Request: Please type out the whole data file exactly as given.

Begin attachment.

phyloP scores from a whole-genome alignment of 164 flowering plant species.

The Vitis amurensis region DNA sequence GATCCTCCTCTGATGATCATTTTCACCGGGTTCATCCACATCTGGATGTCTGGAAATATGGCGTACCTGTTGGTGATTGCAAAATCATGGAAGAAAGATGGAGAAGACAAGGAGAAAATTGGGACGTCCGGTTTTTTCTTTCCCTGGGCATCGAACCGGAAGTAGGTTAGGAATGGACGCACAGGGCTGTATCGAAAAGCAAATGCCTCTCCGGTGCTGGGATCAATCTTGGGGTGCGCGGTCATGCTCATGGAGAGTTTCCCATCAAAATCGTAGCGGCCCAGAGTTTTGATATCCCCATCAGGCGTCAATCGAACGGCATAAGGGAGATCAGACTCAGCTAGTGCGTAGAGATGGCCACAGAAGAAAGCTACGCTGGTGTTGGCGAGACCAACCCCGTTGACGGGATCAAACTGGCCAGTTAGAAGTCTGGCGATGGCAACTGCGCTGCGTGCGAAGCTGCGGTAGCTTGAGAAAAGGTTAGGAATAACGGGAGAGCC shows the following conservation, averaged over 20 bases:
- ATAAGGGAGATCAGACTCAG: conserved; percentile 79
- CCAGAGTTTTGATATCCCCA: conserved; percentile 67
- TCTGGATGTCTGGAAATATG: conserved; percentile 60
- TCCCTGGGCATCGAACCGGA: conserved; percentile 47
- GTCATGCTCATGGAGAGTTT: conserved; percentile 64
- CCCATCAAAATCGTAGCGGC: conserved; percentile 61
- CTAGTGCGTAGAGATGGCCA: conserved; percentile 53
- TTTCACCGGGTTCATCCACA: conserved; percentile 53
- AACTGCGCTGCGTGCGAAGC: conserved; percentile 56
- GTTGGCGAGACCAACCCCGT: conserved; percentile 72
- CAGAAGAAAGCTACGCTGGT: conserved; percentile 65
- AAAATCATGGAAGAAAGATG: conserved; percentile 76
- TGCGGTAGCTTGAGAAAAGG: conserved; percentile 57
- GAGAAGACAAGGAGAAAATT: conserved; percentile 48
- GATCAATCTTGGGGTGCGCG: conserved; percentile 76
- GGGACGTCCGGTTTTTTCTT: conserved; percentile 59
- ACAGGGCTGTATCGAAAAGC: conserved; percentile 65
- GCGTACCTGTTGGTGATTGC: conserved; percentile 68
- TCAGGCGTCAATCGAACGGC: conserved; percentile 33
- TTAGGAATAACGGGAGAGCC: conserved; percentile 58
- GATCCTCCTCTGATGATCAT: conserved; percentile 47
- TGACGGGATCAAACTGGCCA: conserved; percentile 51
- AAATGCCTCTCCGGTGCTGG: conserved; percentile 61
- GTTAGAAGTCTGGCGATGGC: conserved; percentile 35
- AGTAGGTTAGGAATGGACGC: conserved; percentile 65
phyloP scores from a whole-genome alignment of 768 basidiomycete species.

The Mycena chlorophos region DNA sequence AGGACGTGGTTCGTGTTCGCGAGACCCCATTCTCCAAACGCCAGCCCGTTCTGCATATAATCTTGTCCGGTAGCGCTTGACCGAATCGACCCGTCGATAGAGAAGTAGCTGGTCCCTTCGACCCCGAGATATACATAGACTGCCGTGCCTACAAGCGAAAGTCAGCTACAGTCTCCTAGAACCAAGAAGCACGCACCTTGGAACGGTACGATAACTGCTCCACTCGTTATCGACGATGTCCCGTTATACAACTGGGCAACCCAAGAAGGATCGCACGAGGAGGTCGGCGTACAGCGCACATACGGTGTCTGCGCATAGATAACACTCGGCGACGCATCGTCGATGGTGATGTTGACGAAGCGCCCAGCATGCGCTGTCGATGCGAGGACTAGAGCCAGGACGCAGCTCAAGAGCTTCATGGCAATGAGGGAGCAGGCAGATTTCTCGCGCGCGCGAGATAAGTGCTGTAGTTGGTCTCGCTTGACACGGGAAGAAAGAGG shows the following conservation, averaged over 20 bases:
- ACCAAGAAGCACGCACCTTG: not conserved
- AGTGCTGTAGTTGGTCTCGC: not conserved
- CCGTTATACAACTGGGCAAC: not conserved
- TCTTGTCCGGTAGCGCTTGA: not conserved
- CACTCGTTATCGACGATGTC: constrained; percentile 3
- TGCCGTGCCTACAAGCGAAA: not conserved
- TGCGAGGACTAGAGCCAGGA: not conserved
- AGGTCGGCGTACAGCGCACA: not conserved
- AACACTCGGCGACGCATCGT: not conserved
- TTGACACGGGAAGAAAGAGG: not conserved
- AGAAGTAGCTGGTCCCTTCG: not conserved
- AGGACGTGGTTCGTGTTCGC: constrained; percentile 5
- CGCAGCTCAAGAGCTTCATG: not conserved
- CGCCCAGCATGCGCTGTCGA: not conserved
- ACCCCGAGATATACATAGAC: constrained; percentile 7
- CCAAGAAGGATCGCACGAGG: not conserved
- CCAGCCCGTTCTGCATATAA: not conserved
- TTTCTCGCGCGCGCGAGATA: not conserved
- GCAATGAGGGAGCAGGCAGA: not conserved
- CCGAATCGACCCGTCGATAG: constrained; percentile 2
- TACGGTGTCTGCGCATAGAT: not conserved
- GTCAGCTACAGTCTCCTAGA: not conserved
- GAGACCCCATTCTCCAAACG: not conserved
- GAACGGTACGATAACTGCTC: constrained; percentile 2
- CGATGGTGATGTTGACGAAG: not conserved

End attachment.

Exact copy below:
phyloP scores from a whole-genome alignment of 164 flowering plant species.

The Vitis amurensis region DNA sequence GATCCTCCTCTGATGATCATTTTCACCGGGTTCATCCACATCTGGATGTCTGGAAATATGGCGTACCTGTTGGTGATTGCAAAATCATGGAAGAAAGATGGAGAAGACAAGGAGAAAATTGGGACGTCCGGTTTTTTCTTTCCCTGGGCATCGAACCGGAAGTAGGTTAGGAATGGACGCACAGGGCTGTATCGAAAAGCAAATGCCTCTCCGGTGCTGGGATCAATCTTGGGGTGCGCGGTCATGCTCATGGAGAGTTTCCCATCAAAATCGTAGCGGCCCAGAGTTTTGATATCCCCATCAGGCGTCAATCGAACGGCATAAGGGAGATCAGACTCAGCTAGTGCGTAGAGATGGCCACAGAAGAAAGCTACGCTGGTGTTGGCGAGACCAACCCCGTTGACGGGATCAAACTGGCCAGTTAGAAGTCTGGCGATGGCAACTGCGCTGCGTGCGAAGCTGCGGTAGCTTGAGAAAAGGTTAGGAATAACGGGAGAGCC shows the following conservation, averaged over 20 bases:
- ATAAGGGAGATCAGACTCAG: conserved; percentile 79
- CCAGAGTTTTGATATCCCCA: conserved; percentile 67
- TCTGGATGTCTGGAAATATG: conserved; percentile 60
- TCCCTGGGCATCGAACCGGA: conserved; percentile 47
- GTCATGCTCATGGAGAGTTT: conserved; percentile 64
- CCCATCAAAATCGTAGCGGC: conserved; percentile 61
- CTAGTGCGTAGAGATGGCCA: conserved; percentile 53
- TTTCACCGGGTTCATCCACA: conserved; percentile 53
- AACTGCGCTGCGTGCGAAGC: conserved; percentile 56
- GTTGGCGAGACCAACCCCGT: conserved; percentile 72
- CAGAAGAAAGCTACGCTGGT: conserved; percentile 65
- AAAATCATGGAAGAAAGATG: conserved; percentile 76
- TGCGGTAGCTTGAGAAAAGG: conserved; percentile 57
- GAGAAGACAAGGAGAAAATT: conserved; percentile 48
- GATCAATCTTGGGGTGCGCG: conserved; percentile 76
- GGGACGTCCGGTTTTTTCTT: conserved; percentile 59
- ACAGGGCTGTATCGAAAAGC: conserved; percentile 65
- GCGTACCTGTTGGTGATTGC: conserved; percentile 68
- TCAGGCGTCAATCGAACGGC: conserved; percentile 33
- TTAGGAATAACGGGAGAGCC: conserved; percentile 58
- GATCCTCCTCTGATGATCAT: conserved; percentile 47
- TGACGGGATCAAACTGGCCA: conserved; percentile 51
- AAATGCCTCTCCGGTGCTGG: conserved; percentile 61
- GTTAGAAGTCTGGCGATGGC: conserved; percentile 35
- AGTAGGTTAGGAATGGACGC: conserved; percentile 65
phyloP scores from a whole-genome alignment of 768 basidiomycete species.

The Mycena chlorophos region DNA sequence AGGACGTGGTTCGTGTTCGCGAGACCCCATTCTCCAAACGCCAGCCCGTTCTGCATATAATCTTGTCCGGTAGCGCTTGACCGAATCGACCCGTCGATAGAGAAGTAGCTGGTCCCTTCGACCCCGAGATATACATAGACTGCCGTGCCTACAAGCGAAAGTCAGCTACAGTCTCCTAGAACCAAGAAGCACGCACCTTGGAACGGTACGATAACTGCTCCACTCGTTATCGACGATGTCCCGTTATACAACTGGGCAACCCAAGAAGGATCGCACGAGGAGGTCGGCGTACAGCGCACATACGGTGTCTGCGCATAGATAACACTCGGCGACGCATCGTCGATGGTGATGTTGACGAAGCGCCCAGCATGCGCTGTCGATGCGAGGACTAGAGCCAGGACGCAGCTCAAGAGCTTCATGGCAATGAGGGAGCAGGCAGATTTCTCGCGCGCGCGAGATAAGTGCTGTAGTTGGTCTCGCTTGACACGGGAAGAAAGAGG shows the following conservation, averaged over 20 bases:
- ACCAAGAAGCACGCACCTTG: not conserved
- AGTGCTGTAGTTGGTCTCGC: not conserved
- CCGTTATACAACTGGGCAAC: not conserved
- TCTTGTCCGGTAGCGCTTGA: not conserved
- CACTCGTTATCGACGATGTC: constrained; percentile 3
- TGCCGTGCCTACAAGCGAAA: not conserved
- TGCGAGGACTAGAGCCAGGA: not conserved
- AGGTCGGCGTACAGCGCACA: not conserved
- AACACTCGGCGACGCATCGT: not conserved
- TTGACACGGGAAGAAAGAGG: not conserved
- AGAAGTAGCTGGTCCCTTCG: not conserved
- AGGACGTGGTTCGTGTTCGC: constrained; percentile 5
- CGCAGCTCAAGAGCTTCATG: not conserved
- CGCCCAGCATGCGCTGTCGA: not conserved
- ACCCCGAGATATACATAGAC: constrained; percentile 7
- CCAAGAAGGATCGCACGAGG: not conserved
- CCAGCCCGTTCTGCATATAA: not conserved
- TTTCTCGCGCGCGCGAGATA: not conserved
- GCAATGAGGGAGCAGGCAGA: not conserved
- CCGAATCGACCCGTCGATAG: constrained; percentile 2
- TACGGTGTCTGCGCATAGAT: not conserved
- GTCAGCTACAGTCTCCTAGA: not conserved
- GAGACCCCATTCTCCAAACG: not conserved
- GAACGGTACGATAACTGCTC: constrained; percentile 2
- CGATGGTGATGTTGACGAAG: not conserved